The loot these legalized thieves made off with from Osceola included over 300 horses, 400 head of cattle, and 200 kidnapped slaves, along with many sacks of flour, sugar, salt, and coffee. Petersen reported that: “Eyewitnesses noted that the plunder train of 150 wagons was at least a mile long. Property losses were estimated at more than a million dollars.” You have to understand, though, that all this is okay. As long as you are garbed in your new Yankee uniform it’s perfectly alright to rob, pillage, and rape (as Sherman’s men did in Georgia). It only becomes wrong when those nasty “racists” in the dirty gray uniforms do it.

Sound like a double standard? Of course, but how can you operate any other way when you have “racists” and various other “deplorables” to deal with and your mindset is avowedly Marxist? I mean, after all, what can people expect?

An interesting little sidelight to this horrific affair was the 200 “freed slaves.” Petersen has informed us that they “…were taken into Kansas and assigned to work in the fields. Their pay was anything they could steal and carry away from their former owners…” Such a deal! I’ll bet those Kansas farmers just loved to have those “freed” slaves working in their fields and it was even reported later that Senator Lane wanted payment from the farmers for providing them. If I didn’t know better I’d think that almost makes Jim Lane sound like some sort of slave trader! If one were not convinced of the utter truth, virtue and nobility of the Yankee cause such information might make him tend to think that Lane sounded slightly hypocritical. But you have to remember, Lane was a 19th century cultural Marxist and so the double standard is perfectly alright so long as his agenda is served.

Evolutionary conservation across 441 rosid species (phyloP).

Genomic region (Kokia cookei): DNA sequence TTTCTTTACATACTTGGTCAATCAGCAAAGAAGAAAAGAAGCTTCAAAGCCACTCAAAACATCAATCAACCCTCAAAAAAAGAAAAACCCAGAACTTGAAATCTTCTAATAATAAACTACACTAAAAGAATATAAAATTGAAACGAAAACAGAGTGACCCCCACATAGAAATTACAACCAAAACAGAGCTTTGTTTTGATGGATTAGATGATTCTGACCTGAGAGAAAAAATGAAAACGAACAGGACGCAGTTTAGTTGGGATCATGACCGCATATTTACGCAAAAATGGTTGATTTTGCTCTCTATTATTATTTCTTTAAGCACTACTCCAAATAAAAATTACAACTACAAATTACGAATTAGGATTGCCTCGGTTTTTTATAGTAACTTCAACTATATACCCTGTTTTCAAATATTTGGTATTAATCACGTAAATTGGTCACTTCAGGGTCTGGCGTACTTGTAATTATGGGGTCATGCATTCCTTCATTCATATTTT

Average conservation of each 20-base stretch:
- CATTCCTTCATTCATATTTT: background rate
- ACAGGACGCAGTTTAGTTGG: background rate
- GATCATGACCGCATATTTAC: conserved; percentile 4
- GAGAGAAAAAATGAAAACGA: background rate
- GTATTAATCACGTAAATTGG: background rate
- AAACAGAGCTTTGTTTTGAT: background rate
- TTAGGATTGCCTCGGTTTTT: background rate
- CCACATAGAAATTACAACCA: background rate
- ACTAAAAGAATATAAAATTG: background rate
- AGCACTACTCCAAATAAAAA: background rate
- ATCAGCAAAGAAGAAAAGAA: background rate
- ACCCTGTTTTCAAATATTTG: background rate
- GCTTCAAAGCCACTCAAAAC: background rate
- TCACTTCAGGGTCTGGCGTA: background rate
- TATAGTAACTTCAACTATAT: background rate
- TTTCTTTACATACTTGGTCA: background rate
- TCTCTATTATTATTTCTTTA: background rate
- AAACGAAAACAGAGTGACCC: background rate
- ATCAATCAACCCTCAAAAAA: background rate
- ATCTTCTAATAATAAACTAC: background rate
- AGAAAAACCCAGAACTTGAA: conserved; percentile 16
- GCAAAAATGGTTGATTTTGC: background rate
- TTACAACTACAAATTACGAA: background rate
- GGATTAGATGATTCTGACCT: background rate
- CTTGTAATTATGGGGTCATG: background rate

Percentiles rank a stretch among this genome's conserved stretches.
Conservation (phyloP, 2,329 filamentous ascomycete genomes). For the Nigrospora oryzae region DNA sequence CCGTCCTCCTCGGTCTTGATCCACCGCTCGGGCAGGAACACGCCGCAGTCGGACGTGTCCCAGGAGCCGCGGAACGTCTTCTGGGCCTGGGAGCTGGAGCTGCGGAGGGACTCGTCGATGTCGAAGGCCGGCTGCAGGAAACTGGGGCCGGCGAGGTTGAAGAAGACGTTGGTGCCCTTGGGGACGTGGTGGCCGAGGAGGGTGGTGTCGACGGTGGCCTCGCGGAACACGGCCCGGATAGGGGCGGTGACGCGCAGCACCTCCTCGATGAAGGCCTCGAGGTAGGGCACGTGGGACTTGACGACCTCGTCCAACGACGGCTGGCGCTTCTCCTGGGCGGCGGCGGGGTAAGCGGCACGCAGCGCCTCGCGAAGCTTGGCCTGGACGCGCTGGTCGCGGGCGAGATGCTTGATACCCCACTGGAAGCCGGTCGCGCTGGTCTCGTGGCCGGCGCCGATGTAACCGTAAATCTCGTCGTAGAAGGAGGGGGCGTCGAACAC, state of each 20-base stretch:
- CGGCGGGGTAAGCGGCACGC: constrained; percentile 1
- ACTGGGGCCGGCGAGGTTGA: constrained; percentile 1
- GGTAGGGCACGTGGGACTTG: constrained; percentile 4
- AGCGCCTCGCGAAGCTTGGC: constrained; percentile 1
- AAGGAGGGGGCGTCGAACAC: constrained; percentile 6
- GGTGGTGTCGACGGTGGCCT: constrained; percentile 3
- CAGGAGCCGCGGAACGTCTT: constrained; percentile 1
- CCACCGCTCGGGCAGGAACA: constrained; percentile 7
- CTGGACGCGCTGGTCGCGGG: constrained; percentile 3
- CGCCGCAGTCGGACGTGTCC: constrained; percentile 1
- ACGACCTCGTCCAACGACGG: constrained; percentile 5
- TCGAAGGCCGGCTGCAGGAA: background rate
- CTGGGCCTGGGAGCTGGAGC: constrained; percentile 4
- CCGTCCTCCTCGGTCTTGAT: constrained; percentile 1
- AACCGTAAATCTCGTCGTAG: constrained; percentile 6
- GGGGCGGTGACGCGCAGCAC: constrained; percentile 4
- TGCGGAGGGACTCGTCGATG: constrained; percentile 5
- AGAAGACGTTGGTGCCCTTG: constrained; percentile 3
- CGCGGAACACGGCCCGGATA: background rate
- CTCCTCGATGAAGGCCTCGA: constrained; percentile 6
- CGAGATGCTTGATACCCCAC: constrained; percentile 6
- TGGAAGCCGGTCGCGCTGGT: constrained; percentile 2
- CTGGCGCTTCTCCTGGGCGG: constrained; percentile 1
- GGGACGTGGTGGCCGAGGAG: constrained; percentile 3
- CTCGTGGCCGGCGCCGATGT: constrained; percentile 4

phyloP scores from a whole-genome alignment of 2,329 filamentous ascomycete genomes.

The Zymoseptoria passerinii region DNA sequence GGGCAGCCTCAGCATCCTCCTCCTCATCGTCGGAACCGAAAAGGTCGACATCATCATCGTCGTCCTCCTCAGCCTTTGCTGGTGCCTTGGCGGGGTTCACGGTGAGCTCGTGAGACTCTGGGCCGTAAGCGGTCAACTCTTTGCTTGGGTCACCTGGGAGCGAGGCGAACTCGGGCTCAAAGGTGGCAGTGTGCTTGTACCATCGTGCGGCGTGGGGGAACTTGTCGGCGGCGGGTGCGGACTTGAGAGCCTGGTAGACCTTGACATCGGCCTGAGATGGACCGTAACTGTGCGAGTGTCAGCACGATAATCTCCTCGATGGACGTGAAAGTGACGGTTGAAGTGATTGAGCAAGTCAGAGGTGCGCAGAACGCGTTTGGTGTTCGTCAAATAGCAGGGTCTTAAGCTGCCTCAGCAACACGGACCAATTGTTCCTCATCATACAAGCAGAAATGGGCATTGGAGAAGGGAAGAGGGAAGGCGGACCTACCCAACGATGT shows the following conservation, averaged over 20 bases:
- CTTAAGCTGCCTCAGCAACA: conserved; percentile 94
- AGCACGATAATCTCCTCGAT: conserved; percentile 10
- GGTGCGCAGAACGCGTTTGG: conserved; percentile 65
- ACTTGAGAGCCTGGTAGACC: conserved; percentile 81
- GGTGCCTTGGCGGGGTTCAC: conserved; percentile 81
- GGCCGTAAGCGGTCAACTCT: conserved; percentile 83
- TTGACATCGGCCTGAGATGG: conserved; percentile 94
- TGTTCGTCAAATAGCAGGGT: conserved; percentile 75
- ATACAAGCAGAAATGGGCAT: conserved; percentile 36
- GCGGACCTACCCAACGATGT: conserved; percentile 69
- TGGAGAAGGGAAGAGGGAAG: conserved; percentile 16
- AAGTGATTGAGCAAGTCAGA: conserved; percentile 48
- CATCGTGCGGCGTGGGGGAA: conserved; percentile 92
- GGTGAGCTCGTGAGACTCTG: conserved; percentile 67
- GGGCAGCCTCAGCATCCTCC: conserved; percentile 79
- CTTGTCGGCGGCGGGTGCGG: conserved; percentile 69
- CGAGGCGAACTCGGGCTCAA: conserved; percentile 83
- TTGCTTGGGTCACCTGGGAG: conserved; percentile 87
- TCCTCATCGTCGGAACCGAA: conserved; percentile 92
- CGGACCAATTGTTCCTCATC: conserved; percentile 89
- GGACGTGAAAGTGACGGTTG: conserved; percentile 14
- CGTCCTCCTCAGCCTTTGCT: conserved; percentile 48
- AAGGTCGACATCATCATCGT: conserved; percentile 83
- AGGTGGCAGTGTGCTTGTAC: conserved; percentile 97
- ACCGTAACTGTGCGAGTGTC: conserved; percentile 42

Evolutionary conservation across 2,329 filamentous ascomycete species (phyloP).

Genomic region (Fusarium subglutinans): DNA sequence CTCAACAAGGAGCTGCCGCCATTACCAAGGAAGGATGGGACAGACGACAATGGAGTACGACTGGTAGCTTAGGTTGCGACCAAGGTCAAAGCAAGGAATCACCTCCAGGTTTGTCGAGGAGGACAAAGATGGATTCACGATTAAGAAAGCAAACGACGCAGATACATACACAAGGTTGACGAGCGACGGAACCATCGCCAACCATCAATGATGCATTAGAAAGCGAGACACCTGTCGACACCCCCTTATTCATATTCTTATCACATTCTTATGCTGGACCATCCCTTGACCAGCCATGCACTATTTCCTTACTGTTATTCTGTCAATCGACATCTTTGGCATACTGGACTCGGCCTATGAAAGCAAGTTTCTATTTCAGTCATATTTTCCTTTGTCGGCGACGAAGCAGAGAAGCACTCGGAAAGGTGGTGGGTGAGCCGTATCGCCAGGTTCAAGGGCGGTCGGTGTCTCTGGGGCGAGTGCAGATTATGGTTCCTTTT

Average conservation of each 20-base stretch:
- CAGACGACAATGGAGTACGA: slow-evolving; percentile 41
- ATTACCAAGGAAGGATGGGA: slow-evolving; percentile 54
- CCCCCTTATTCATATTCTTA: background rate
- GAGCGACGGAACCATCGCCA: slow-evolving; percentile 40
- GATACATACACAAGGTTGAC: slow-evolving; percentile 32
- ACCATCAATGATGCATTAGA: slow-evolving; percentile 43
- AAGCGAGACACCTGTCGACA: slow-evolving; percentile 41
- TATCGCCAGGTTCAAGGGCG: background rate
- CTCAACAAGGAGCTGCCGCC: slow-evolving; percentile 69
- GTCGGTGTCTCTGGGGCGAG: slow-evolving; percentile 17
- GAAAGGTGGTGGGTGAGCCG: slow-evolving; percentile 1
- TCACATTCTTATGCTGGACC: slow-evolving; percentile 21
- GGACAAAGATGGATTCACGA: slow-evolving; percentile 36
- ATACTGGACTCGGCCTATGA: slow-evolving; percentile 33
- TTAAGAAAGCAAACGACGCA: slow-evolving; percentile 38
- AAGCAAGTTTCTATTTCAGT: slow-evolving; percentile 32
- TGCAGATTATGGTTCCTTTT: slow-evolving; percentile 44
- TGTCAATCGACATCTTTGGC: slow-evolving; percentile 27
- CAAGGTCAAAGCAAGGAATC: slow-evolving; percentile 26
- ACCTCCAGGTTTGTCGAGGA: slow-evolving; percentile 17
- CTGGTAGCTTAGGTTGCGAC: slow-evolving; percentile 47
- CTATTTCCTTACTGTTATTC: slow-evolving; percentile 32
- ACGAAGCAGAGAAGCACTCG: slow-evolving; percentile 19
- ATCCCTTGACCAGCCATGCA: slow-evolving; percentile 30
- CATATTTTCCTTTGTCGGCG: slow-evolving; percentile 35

You might even, should you have a suspicious mind, as I have been accused of having, be tempted to ask the question–when is slavery not slavery? The answer to that question is–when it is practiced in Kansas by abolitionists instead of in Missouri by ordinary farmers. But having been exposed to a certain amount of political correctness in our day you all how that drill goes–“War is peace; Less is more,” and so forth.

And to top off a grand day for the Jayhawkers, just before Lane’s brigade  left town, most of them got roaring drunk! But again, you have to realize, that’s okay–the Yankee uniform excuses anything–you know: “His truth is marching on” and all that! So should you be tempted to wonder, there were ample reasons for the raid on Lawrence. It was not just a random act of Southern terrorism as has been suggested. And we might well ask the question–if Lawrence was terrorism, then what, pray tell, was Osceola??? Answers anyone? I didn’t think so!